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Harvard Grad Loses In ESPN Finale

By Alex Mcphillips, Crimson Staff Writer

America spoke, and so did the judges.

Harvard grad Grant Thompson ’98 will not be the newest Sportscenter anchor.

After 11 weeks of competition on ESPN’s flagship reality show, last night’s “Dream Job” season finale pitted Thompson, 28, against 22-year-old David Holmes of Uniontown, Ohio. The prize for the winner is a one-year on-air contract with ESPN.

Thompson, who has been working as a screenwriter and actor in Los Angeles, tripped up while hosting his closing “My SportsCenter” segment.

It is standard practice for the show to throw obstacles at competitors. In his case, ESPN blanked the teleprompter while Thompson introduced Spurs-Heat highlights from last night.

Flustered, Thompson—who had won over judges and online voters over the weeks with his poise—never fully recovered.

“That was not the Grant Thompson we’re accustomed to seeing,” said Al Jaffe, an ESPN executive and panelist on the show.

“I wasn’t very impressed,” ESPN television analyst Stephen A. Smith said.

A late push—including a strong on-air interview of New England Patriots linebacker Willie McGinest—helped Thompson stay in the game.

His earlier victory against Holmes in the sports trivia segment gave him cause for hope.

In the end, his finale mistakes were too much to overcome.

Jaffe, Smith, ESPN “Cold Pizza” host Kit Hoover and the online voting public all opted to cut Thompson.

ESPN Around the Horn panelist Woody Paige voted against Holmes, saying he chose to consider the candidates’ body of work spanning the whole season.

A visibly gracious Thompson congratulated Holmes as confetti fell from the studio ceiling.


Seth Hanlon ’98, Thompson’s roommate at Harvard, described Thompson’s early acting start, illustrious IM days and brief criminal history.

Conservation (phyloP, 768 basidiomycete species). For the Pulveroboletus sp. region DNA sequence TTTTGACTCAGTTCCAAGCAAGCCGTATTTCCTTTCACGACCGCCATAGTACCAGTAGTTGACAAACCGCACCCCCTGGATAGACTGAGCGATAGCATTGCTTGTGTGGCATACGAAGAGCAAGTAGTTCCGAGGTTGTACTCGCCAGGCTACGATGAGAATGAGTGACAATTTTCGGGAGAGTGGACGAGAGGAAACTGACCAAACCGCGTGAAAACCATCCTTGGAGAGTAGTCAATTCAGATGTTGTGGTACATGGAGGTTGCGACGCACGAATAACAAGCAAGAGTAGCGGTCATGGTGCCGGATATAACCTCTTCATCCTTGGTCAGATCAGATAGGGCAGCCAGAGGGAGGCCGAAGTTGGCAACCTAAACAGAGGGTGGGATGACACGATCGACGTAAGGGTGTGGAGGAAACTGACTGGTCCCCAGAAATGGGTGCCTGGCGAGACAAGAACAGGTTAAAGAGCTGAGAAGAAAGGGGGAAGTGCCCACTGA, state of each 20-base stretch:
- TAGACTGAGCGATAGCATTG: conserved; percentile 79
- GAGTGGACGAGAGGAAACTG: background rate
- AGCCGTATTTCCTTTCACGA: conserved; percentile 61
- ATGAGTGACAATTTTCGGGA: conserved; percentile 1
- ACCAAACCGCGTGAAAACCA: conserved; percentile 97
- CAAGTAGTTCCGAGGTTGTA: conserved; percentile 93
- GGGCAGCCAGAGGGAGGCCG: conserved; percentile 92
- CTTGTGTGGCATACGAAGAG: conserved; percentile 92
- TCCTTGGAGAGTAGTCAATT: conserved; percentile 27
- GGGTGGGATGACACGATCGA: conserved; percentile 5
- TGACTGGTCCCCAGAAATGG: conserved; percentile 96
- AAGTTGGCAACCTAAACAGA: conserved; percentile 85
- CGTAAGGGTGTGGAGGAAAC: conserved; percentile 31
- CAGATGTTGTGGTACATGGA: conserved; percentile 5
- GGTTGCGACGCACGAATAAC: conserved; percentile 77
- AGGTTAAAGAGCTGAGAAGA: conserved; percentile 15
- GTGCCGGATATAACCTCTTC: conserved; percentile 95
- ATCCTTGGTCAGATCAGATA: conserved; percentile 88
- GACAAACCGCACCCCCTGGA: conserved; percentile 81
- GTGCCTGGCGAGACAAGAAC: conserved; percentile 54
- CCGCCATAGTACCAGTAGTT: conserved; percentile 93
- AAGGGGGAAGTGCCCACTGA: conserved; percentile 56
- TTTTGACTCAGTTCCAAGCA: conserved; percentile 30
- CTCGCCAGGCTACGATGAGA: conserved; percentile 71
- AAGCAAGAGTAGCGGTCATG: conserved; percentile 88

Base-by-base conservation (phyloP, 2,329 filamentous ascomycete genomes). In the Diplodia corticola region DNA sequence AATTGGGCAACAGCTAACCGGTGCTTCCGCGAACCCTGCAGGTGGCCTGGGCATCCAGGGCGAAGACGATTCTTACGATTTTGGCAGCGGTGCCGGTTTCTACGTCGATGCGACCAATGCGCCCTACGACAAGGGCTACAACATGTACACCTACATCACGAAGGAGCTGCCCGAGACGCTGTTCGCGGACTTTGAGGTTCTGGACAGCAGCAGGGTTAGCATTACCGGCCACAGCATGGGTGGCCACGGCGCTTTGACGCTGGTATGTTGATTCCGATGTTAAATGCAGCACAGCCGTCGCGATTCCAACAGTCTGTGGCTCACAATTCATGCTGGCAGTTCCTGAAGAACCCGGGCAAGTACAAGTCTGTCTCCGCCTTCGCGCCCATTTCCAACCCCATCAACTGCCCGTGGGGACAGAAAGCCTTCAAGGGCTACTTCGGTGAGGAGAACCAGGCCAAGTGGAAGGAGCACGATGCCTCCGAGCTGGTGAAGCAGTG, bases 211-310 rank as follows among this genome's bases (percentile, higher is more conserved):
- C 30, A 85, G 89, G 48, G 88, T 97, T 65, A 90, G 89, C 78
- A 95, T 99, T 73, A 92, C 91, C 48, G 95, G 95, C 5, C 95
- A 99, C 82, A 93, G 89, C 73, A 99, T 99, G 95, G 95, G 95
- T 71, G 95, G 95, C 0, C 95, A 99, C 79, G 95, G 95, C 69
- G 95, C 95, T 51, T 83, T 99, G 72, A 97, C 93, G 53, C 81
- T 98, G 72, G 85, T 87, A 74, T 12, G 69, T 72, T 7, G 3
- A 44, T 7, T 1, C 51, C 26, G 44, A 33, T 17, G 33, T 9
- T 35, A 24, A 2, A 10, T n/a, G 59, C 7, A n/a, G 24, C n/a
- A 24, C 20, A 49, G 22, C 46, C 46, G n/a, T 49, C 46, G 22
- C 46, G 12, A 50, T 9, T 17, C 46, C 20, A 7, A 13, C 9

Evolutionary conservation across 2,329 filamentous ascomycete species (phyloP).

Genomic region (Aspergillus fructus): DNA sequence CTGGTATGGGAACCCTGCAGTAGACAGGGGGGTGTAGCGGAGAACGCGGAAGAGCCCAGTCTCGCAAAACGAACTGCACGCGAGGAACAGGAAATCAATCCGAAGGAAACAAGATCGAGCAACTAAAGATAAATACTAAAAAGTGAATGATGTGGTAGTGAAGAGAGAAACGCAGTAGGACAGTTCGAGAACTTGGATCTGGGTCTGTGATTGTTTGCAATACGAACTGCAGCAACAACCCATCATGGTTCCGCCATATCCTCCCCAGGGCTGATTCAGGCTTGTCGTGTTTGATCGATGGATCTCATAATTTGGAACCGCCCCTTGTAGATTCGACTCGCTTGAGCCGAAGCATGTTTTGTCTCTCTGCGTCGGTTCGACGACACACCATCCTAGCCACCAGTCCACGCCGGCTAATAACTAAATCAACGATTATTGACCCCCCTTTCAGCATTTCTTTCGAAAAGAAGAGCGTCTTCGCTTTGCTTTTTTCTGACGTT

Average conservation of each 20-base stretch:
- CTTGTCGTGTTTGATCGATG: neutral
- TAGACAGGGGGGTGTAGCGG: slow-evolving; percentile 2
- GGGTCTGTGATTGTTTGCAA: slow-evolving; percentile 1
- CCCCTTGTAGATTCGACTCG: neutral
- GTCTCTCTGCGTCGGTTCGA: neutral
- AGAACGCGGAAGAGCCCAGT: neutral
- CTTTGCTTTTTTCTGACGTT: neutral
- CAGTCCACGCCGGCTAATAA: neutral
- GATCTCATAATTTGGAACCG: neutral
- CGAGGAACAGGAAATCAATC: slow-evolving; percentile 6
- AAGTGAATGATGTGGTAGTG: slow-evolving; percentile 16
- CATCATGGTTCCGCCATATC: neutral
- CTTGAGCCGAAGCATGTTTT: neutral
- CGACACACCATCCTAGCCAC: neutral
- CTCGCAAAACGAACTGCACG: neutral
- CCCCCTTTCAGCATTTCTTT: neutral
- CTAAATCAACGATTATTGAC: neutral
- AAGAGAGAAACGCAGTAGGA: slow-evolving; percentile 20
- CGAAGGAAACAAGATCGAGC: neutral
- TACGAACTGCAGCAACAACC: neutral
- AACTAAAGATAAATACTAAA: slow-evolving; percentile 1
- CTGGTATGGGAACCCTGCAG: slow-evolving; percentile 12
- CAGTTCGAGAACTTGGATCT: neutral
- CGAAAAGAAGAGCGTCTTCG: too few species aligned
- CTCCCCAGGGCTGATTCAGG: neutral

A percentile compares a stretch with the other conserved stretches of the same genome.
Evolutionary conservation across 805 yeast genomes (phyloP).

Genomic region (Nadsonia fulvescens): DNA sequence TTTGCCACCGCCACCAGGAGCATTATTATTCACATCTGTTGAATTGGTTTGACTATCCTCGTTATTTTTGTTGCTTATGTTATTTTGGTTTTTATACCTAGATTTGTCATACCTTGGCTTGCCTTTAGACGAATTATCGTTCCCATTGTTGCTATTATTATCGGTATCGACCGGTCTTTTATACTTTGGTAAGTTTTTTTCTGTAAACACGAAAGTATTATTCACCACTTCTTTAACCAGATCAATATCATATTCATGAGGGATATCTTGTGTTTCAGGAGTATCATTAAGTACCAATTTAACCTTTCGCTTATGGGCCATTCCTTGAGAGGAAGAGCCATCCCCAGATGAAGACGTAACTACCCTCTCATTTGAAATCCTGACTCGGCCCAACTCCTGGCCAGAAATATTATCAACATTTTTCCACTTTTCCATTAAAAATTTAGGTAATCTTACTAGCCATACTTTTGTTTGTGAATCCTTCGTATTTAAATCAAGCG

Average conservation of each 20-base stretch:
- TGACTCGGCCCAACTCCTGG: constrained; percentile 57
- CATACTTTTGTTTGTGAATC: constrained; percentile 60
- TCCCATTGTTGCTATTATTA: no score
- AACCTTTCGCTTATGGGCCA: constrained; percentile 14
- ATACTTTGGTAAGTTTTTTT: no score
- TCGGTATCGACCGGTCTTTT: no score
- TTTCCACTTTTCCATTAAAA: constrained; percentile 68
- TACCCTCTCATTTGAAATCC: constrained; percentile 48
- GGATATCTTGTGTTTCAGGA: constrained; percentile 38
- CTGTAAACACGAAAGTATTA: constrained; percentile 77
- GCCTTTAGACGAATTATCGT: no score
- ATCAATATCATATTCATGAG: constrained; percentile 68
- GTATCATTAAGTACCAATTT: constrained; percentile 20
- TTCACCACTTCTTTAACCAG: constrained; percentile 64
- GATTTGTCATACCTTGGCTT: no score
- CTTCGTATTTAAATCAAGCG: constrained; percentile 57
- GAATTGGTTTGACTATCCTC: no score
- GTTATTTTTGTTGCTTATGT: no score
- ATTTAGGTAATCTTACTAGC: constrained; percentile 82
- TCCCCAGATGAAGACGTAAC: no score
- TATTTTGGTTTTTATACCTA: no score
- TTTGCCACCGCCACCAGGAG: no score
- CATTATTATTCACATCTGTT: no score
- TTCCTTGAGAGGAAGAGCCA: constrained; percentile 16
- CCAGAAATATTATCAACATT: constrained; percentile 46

“He always loved sports and always had a knowledge of sports,” Hanlon said.

Thompson, a “psychotic Gator fan” according to Hanlon, grew up in Gainesville, Fla. and followed the Florida football team with a fury.

With the help of his parents, that didn’t change in Cambridge.

“Freshman year,” Hanlon said, “his parents would cut out every article about the Gators from the Gainesville Sun and mail them to him. He spent more time studying those than his Math 21a book.”

Thompson’s passion for football carried over to the IM field, where he was MVP of the 1997 Leverett House A-League IM football champs. He also played JV basketball and JV baseball.

“If you were an animal on the African savannah,” asks Thompson’s online Dream Job bio, “which would you be?”

Thompson’s reply reveals plenty about both his athleticism and wit.

“A gazelle,” he answers. “The two species of gazelle are Grant and Thompson. No s--t.”

In 1998, a bit part in the John Travolta movie A Civil Action persuaded the genial college senior to try acting.

Since then, appearances on “7th Heaven” and “Six Feet Under” have supplemented his brief movie career—which includes the part of the Costa Mesa quarterback in Bring it On and Hunter in The Butterfly Effect.

But Thompson remained evasive about his most embarassing moment.

“Getting arrested. . . er, detained at the Harvard-Yale game,” he writes in his bio.

Hanlon is equally shifty about Thompson’s criminal record.

“Let me phrase this the right way,” he said. “It was for the desecration of the Yale symbol on the football field.”

The votes are in—Grant Thompson may have finished second in “Dream Job,” but he’s probably first in the hearts of Harvardians.

—Staff writer Alex McPhillips can be reached at rmcphill@fas.harvard.ed

—Staff writer Timothy J. McGinn contributed to the reporting of this article.

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